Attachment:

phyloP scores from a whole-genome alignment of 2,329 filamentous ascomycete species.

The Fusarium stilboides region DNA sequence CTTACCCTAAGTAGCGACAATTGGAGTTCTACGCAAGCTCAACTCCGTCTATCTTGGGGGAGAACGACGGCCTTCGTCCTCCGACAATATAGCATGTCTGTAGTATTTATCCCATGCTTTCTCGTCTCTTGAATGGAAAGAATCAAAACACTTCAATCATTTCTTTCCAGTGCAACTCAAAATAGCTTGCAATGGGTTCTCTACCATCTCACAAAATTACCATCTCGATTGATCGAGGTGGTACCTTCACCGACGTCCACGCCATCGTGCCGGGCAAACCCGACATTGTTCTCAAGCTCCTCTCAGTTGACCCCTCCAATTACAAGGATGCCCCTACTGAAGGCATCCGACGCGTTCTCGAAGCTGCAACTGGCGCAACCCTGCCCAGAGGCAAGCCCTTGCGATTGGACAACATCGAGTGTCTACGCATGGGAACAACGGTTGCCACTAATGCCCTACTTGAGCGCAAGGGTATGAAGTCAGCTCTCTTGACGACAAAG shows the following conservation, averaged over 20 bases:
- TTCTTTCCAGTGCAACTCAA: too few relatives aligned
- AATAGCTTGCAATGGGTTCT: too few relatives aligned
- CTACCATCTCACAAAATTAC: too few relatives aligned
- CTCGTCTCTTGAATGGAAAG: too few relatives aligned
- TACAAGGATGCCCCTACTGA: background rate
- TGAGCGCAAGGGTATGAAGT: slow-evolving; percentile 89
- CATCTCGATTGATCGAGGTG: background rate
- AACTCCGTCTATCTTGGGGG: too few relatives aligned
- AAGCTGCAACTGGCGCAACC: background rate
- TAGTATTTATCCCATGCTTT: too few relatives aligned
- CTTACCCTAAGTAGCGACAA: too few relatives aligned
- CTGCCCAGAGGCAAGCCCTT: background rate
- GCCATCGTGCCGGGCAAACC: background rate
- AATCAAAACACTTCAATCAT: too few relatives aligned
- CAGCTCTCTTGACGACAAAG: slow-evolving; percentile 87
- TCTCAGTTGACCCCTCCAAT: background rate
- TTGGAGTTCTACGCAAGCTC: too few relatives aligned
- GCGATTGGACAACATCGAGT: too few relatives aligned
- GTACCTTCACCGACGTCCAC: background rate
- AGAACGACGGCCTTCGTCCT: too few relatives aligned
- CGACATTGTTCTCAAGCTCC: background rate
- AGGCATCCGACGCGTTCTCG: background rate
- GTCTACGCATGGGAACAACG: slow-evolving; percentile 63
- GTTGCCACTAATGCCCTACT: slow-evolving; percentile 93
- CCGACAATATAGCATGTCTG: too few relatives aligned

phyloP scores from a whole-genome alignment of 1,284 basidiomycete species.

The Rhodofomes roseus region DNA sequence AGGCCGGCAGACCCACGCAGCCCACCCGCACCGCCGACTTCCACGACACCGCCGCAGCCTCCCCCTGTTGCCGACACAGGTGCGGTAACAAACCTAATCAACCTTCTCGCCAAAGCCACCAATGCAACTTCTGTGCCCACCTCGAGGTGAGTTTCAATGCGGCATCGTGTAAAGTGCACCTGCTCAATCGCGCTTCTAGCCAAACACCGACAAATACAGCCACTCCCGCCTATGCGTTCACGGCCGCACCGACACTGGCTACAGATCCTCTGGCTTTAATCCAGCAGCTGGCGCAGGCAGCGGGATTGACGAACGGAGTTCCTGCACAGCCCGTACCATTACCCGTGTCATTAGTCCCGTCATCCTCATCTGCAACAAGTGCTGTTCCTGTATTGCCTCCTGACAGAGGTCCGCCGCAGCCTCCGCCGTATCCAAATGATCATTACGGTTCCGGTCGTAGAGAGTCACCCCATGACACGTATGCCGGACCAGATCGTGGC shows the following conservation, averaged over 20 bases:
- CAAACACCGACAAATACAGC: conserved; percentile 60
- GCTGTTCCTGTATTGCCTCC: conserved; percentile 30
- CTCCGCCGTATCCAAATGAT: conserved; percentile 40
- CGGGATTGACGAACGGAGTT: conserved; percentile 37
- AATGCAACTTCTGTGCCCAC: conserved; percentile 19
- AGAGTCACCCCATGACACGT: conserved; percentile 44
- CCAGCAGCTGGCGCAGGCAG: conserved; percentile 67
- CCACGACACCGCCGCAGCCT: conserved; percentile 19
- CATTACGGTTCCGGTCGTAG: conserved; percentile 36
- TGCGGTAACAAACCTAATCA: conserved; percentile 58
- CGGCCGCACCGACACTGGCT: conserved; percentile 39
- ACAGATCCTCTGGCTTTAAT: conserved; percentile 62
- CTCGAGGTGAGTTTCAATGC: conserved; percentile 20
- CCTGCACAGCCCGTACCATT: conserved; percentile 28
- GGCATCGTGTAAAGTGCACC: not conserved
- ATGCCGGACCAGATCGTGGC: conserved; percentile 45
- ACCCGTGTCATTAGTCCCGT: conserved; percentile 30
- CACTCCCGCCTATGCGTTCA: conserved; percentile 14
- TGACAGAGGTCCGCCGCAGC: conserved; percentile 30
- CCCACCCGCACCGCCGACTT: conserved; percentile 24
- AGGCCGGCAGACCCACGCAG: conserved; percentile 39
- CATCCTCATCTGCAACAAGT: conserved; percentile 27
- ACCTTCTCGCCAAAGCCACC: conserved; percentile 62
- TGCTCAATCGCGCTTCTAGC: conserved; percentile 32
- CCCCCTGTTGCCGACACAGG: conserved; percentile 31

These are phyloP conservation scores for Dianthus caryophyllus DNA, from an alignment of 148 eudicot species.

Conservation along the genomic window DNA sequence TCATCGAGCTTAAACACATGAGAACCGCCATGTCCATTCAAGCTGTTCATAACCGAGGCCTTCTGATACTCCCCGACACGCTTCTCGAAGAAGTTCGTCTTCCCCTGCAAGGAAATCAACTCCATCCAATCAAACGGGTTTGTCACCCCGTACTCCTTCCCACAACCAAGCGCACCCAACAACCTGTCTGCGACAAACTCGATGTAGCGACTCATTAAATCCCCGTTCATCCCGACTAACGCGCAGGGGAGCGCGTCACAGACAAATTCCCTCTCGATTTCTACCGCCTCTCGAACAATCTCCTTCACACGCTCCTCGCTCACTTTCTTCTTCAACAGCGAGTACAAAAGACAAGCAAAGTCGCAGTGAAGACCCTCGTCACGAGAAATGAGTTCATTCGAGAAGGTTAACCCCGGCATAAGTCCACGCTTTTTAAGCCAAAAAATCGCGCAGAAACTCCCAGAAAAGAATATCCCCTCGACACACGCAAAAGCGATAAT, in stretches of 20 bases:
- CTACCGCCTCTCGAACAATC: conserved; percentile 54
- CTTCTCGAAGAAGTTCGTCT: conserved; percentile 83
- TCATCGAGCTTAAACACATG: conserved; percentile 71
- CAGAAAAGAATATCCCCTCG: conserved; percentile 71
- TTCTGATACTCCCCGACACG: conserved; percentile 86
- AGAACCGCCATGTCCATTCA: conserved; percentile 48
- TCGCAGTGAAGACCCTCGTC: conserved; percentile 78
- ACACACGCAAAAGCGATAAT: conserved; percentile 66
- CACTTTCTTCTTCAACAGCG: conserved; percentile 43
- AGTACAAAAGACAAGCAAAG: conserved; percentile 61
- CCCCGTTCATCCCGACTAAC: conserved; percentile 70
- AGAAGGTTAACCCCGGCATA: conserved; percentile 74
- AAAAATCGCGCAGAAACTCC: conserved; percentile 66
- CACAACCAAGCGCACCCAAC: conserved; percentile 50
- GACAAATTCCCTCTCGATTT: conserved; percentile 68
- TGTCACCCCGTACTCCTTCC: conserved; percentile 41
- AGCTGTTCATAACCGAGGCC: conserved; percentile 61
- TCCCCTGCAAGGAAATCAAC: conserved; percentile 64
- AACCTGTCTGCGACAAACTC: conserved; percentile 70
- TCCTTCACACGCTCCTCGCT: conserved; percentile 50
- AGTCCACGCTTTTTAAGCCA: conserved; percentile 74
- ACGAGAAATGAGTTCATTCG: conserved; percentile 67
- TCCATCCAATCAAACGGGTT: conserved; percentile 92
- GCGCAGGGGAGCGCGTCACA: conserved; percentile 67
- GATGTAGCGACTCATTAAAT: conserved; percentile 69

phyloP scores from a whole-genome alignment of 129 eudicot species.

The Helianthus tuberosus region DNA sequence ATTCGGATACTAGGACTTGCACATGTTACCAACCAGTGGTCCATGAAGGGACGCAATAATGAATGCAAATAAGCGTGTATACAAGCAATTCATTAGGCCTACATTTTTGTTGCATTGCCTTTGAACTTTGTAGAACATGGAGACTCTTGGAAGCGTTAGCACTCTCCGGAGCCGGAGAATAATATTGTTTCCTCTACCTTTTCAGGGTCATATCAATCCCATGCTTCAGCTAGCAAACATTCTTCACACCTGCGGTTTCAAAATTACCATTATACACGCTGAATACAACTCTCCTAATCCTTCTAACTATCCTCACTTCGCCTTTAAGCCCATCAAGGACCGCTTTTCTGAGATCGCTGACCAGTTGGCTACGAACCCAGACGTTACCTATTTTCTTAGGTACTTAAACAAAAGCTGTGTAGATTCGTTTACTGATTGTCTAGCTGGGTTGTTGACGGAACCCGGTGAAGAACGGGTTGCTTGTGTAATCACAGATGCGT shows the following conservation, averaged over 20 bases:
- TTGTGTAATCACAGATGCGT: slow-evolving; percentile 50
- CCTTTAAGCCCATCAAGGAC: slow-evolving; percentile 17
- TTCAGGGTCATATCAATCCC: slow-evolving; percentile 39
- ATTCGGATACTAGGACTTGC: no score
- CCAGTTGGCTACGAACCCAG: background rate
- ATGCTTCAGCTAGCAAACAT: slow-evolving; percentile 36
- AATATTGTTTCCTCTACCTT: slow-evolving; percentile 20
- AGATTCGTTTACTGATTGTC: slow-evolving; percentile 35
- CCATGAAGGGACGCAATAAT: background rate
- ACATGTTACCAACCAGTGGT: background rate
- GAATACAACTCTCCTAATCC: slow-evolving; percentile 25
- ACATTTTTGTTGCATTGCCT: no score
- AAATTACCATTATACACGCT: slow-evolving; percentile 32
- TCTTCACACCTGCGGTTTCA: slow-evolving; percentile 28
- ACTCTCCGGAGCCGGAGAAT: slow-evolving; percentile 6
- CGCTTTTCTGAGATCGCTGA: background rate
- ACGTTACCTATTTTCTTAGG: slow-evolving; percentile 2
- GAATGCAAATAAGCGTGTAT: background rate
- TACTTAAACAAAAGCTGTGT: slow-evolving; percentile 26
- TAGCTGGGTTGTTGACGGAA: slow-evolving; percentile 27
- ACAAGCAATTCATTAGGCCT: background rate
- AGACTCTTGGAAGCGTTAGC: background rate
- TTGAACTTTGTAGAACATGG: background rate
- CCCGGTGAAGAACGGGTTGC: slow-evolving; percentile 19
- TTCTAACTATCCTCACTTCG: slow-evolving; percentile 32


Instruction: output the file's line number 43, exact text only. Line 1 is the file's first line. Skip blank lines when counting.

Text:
- CCTGCACAGCCCGTACCATT: conserved; percentile 28